Pruning Trees At Planting
Not all transplants need pruning. First, study the tree as you also take the time to remove all identification tags and wires from the trunk and main branches, so that they will not cut into the tree and limbs. Now follow these guidelines.
Container grown and balled and burlapped trees need only corrective pruning. Make sure that the tree has a clear leader and that the form is pleasing.
Bare-root trees have suffered considerable root loss, so removing some small top growth will be necessary to compensate for the loss of roots. In most cases, you should remove about one-third of the branch area.
Before you prune, however, it is very important to keep in mind the natural form of the tree. What should your tree look like when it is mature? If you understand the form of the tree species and its particular branching structure, you can maintain and encourage that form as you prune. Pruning while the tree is young will get the tree off to a good start, and may help avoid major corrective pruning later on.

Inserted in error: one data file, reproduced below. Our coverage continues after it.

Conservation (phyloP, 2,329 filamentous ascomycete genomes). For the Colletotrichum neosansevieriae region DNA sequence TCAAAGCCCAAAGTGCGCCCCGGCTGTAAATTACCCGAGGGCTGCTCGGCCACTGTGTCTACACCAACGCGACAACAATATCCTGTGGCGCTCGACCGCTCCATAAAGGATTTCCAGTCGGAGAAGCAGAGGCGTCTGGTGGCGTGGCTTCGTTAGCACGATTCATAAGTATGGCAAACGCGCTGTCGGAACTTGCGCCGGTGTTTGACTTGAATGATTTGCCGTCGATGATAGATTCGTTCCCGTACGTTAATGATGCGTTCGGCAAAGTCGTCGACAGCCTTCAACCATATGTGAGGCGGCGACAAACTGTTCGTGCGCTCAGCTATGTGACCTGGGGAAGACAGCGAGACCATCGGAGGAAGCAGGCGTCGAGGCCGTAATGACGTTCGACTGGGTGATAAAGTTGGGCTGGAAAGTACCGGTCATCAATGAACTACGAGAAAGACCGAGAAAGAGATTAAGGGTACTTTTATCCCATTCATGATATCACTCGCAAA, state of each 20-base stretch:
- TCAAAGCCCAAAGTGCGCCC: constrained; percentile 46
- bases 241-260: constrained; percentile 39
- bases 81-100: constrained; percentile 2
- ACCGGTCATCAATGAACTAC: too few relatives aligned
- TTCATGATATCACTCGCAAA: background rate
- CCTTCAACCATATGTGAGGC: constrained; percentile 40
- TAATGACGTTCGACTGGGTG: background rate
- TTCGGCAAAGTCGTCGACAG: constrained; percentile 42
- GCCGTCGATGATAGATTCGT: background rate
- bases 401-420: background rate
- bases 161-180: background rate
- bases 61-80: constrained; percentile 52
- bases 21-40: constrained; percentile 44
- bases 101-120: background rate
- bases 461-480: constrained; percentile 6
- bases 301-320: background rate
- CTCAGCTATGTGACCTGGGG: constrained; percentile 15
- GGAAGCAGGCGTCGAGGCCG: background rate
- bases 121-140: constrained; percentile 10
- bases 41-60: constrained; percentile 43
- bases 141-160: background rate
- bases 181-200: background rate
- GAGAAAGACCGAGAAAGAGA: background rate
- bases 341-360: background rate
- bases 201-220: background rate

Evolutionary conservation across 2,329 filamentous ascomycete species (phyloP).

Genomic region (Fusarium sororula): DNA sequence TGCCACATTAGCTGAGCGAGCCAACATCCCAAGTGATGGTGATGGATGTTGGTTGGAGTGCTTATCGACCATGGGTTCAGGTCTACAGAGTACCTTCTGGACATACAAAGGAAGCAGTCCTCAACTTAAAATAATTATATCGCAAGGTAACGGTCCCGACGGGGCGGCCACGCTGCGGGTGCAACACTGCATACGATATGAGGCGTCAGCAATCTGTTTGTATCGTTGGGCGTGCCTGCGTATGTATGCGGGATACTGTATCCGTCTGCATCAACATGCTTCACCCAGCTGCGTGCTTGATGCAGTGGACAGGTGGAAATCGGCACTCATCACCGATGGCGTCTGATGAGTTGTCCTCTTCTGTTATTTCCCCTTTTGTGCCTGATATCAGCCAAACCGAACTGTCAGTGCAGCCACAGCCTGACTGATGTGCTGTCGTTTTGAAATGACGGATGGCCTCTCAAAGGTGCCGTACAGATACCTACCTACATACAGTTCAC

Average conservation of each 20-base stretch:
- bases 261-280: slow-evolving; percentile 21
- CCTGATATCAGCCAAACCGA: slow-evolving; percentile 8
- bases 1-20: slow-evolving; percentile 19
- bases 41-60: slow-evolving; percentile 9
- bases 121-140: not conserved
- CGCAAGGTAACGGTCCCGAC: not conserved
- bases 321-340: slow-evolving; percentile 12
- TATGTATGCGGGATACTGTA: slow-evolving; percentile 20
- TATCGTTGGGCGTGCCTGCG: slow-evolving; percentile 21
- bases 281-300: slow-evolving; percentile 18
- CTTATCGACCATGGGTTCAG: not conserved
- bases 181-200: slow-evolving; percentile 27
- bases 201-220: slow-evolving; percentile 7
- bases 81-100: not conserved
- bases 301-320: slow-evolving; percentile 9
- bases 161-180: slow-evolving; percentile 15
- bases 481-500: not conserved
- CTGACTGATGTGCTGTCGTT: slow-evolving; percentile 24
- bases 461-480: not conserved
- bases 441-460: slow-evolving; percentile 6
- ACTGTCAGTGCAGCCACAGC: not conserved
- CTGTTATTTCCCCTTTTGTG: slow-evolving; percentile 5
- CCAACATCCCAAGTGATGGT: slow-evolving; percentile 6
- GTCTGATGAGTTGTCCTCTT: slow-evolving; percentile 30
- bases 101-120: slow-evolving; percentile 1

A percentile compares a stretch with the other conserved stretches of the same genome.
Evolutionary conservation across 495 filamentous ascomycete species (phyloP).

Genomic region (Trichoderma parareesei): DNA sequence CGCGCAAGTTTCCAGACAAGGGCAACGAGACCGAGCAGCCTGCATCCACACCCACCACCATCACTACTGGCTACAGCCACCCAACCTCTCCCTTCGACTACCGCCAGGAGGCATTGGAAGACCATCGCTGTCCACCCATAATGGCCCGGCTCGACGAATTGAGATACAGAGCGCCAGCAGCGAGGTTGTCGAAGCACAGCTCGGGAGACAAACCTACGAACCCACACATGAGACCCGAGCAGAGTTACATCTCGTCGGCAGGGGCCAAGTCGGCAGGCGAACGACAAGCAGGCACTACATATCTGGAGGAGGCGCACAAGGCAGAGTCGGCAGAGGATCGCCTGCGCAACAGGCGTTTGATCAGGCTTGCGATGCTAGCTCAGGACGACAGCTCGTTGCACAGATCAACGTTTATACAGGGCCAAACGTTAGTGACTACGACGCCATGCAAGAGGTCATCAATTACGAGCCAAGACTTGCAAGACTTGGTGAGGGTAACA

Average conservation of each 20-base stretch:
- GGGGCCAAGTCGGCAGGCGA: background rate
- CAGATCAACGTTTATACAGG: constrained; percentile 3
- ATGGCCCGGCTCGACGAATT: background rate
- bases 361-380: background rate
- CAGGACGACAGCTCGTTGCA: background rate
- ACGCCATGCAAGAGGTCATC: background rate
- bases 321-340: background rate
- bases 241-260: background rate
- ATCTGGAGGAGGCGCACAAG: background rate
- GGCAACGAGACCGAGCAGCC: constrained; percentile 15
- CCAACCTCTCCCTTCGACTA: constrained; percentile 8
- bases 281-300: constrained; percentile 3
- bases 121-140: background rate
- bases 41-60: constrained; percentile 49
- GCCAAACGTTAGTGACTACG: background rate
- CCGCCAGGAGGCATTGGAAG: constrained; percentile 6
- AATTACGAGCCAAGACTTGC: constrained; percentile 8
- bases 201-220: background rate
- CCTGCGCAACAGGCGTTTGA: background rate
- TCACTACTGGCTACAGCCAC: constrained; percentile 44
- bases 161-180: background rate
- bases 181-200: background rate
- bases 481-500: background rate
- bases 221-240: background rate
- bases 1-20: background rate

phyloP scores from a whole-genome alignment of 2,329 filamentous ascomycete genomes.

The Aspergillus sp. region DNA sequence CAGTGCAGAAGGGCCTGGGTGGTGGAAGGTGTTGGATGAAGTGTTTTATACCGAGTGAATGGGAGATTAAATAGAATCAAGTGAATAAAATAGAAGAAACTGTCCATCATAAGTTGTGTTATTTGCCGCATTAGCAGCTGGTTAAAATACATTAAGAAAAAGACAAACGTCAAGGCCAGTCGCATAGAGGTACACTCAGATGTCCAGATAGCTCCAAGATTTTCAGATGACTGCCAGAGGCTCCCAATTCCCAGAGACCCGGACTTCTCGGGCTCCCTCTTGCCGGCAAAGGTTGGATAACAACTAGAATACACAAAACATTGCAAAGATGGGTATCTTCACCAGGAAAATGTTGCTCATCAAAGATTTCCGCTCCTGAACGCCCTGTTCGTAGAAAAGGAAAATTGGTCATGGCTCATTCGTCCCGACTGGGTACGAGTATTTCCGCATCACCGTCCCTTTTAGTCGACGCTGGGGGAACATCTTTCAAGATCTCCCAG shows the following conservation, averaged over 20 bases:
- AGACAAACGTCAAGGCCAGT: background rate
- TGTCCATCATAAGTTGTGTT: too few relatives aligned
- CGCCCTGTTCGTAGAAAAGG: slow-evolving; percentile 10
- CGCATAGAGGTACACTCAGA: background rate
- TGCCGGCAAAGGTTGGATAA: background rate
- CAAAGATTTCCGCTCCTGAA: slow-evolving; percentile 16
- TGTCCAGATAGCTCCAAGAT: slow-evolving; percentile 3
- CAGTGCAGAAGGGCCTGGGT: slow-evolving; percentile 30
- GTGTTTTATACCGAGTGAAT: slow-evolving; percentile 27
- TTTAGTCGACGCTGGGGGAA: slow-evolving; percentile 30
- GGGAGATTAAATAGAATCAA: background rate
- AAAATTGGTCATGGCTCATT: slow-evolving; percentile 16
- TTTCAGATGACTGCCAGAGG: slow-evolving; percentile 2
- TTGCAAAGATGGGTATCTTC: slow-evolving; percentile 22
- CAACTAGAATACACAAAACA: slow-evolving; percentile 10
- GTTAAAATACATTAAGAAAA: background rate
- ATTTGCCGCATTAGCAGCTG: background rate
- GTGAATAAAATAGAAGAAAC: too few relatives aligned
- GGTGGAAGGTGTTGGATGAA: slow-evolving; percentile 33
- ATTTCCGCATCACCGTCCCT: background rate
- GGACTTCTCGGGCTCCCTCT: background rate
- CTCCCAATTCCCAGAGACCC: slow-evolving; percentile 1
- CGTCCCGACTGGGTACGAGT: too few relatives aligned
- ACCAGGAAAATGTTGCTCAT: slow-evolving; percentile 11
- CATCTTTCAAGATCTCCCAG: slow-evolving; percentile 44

In general terms, pruning should ensure a good leader, strong branches and uniform shape. Pruning cannot change a tree’s natural growth pattern, as it will always try to reflect the species natural form. A tree that is not allowed to grow into its natural shape, will look forever strange, out of balance, and be a distraction in the landscape instead of an enhancement. Pruning should augment each species special characteristics.
With the tree’s mature form in mind, first remove broken branches, double leaders, water sprouts, crossing branches and any branches that interfere with the tree’s structure. Side branches of trees with a central leader should be evenly spaced up and down the trunk, with only one branch originating at the same height or directly above another. When pruning branches, always cut back either to a side branch or to a bud that is pointing in the direction you want the branch to grow.
When it comes to making correct pruning cuts, a picture really is worth a thousand words. Well-placed, cleanly executed cuts, in just the right place will result in a rapid healing of the tissue. The Extension Office has bulletins available with excellent illustrations of how and where to make pruning cuts. Please call us.